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Shutdown Corner

The Shutdown 50: Texas DE Alex Okafor

Doug Farrar
Shutdown Corner

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Alex Okafor can get around the edge with authority. (USAT Sports Images)

With the 2012 NFL season in the books, and the scouting combine in the rear-view, it's time to take a closer look at the 50 players we think will be the biggest difference-makers at the next level from this draft class. To that end, we're happy to continue this year's Shutdown 50 scouting reports (Hint: There may actually be more than 50). You can read last year's group here. The final 50 players were chosen and ranked based on game tape, combine and Pro Day results, overall positional value, and attributes and liabilities on and off the field.

#30: Alex Okafor, DE, Texas

We continue this year's series with Texas defensive end Alex Okafor, who saw playing time pretty much right away with the Longhorns in 2009 as a backup defensive end, and then, switched inside to defensive tackle in 2010. That move forced the 6-foot-4, 264-pound Okafor to get stronger, but wasn't the ideal fit. It also didn't do much for his stats, as he was undoubtedly expected to put up more than the 3.5 sacks he amassed in his second season. Moved back outside in 2011, Okafor started fulfilling his potential with 7.0 sacks in his junior season, and 12.5 in 2012. His game wasn't just about the splash plays, either -- he had 16.5 tackles for loss, 20 quarterback pressures, and four forced fumbles last season.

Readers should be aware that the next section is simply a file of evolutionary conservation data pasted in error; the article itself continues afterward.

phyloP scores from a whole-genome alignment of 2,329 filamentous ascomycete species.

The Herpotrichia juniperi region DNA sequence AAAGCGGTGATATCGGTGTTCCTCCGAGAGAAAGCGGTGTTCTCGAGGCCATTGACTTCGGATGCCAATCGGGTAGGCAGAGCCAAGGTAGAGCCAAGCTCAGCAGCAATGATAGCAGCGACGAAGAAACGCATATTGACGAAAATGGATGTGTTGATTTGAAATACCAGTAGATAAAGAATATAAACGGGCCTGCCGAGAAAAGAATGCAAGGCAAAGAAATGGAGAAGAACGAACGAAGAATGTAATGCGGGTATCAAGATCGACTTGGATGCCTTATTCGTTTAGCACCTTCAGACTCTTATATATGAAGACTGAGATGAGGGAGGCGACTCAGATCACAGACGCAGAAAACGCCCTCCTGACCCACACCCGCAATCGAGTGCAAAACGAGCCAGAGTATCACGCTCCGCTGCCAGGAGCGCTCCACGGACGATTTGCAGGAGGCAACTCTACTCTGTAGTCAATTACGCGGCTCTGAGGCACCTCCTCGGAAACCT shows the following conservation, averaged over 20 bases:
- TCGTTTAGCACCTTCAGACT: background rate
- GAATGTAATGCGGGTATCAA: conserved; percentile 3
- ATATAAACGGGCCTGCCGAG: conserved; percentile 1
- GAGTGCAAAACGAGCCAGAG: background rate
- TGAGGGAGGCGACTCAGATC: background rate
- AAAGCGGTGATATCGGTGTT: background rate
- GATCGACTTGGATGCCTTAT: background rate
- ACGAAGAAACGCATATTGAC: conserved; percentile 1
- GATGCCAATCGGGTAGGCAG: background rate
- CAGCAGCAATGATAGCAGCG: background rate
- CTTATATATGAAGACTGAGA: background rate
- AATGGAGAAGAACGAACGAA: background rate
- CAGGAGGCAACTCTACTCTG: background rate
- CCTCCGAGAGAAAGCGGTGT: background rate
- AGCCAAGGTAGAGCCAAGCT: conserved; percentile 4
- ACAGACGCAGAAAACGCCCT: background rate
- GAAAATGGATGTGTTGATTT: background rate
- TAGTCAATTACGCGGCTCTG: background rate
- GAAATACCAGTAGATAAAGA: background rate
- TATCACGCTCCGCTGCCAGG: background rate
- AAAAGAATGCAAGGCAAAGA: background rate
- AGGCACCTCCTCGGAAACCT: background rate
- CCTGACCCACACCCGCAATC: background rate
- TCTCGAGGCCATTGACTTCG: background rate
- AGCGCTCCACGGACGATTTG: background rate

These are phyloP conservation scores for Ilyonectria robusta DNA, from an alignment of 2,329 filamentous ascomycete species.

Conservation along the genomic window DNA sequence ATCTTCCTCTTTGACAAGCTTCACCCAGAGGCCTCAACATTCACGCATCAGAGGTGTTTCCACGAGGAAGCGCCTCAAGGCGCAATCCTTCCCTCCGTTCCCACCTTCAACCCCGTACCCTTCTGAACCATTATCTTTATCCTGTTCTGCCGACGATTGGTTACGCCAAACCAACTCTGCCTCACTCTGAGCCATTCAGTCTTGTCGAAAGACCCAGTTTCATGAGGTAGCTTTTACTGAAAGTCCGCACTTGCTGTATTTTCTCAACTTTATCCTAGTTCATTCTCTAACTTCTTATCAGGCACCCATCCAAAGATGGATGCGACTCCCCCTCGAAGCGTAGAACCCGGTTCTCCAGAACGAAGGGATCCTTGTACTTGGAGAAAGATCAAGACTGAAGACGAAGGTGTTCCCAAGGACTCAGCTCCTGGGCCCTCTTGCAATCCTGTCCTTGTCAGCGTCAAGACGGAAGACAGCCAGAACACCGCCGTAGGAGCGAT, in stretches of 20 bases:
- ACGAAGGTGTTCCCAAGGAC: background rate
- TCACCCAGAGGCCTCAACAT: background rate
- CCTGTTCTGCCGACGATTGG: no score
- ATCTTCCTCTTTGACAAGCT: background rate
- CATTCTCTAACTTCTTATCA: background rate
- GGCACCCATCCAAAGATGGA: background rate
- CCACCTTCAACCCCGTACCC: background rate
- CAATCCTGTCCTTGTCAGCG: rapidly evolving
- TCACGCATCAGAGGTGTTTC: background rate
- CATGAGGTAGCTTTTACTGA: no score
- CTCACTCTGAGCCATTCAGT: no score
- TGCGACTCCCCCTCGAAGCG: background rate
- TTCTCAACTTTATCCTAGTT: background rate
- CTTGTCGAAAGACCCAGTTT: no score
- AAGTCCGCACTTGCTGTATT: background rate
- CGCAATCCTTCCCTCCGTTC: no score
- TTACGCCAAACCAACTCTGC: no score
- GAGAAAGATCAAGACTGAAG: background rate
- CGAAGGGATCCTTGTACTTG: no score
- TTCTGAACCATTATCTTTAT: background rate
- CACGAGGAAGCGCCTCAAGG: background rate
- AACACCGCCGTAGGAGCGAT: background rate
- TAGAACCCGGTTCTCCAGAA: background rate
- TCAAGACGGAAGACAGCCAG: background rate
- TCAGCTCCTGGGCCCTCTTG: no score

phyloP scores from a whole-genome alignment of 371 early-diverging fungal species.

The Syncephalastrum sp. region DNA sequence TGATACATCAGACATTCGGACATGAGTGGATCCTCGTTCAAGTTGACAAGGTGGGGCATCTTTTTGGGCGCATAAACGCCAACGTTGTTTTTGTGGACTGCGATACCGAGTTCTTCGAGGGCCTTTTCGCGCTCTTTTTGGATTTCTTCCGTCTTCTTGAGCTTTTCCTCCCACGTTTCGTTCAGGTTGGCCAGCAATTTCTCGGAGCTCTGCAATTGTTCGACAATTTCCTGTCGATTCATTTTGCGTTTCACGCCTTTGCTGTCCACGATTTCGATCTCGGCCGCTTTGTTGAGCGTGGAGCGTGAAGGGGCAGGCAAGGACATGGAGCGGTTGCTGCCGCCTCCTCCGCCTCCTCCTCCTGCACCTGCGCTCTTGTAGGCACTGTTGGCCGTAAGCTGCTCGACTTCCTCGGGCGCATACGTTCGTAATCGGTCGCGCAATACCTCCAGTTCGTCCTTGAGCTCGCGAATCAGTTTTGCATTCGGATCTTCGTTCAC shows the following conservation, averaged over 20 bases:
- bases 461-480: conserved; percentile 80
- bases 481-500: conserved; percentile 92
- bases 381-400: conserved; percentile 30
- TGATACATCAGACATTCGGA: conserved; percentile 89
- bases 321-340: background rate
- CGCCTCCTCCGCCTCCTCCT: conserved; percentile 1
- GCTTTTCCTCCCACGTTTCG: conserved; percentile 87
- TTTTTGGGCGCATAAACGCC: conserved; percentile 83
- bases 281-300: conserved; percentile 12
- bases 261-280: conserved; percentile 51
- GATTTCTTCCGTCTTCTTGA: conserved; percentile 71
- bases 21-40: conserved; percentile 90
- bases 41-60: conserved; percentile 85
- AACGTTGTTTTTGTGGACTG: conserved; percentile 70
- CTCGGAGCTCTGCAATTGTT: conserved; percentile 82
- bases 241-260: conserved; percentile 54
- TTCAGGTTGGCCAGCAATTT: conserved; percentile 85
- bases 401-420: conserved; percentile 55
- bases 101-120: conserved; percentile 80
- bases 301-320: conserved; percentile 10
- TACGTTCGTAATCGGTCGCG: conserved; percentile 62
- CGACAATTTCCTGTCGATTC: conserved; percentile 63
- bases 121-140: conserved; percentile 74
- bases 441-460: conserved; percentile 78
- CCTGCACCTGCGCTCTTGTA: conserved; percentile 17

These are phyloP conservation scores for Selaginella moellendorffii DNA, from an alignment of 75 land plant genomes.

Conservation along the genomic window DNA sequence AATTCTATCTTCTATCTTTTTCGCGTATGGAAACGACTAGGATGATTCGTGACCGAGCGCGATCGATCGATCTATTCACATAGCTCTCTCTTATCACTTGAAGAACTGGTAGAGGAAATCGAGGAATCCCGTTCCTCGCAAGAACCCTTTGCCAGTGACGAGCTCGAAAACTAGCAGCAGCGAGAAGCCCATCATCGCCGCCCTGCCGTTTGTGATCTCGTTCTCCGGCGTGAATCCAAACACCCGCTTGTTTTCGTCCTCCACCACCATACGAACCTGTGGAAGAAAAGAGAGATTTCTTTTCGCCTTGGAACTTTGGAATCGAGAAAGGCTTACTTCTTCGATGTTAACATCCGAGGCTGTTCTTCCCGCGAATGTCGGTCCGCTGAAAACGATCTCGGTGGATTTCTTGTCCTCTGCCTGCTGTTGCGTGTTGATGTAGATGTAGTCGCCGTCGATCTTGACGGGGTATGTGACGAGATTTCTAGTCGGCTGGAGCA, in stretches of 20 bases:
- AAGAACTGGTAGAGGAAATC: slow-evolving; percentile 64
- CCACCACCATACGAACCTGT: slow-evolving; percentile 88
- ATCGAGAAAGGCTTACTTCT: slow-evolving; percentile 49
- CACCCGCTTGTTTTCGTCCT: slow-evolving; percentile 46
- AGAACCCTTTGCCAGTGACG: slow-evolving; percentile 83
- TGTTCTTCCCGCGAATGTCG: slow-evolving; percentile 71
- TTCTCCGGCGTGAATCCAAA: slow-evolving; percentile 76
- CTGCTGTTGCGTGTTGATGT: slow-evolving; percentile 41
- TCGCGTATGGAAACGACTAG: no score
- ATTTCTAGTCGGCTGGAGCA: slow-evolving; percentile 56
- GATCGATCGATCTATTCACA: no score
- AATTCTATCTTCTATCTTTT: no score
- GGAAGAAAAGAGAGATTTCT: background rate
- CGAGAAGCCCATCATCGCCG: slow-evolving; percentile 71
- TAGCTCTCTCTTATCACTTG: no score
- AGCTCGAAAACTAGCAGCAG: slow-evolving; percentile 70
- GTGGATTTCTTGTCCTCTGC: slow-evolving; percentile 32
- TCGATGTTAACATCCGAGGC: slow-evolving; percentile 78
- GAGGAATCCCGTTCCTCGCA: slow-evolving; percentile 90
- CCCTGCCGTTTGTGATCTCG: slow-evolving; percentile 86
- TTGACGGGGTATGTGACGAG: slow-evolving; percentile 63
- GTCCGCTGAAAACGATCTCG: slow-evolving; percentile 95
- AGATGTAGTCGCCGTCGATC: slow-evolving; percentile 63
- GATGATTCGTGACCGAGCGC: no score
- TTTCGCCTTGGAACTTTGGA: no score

A trip to the Senior Bowl was next on his agenda, and Okafor looked very dynamic against some of the best blockers in this draft class (specifically and especially Central Michigan's Eric Fisher) through the week of practice. However, the bruised hip flexor he suffered in Mobile prevented him from participating in combine drills, and the 4.91 40-yard dash he ran at his pro day gave some people pause and probably added to the myth that Okafor doesn't get off the snap quickly enough. But the tape is always the best indicator, and as Okafor himself has said, "A 40-yard dash is not needed in football at my position."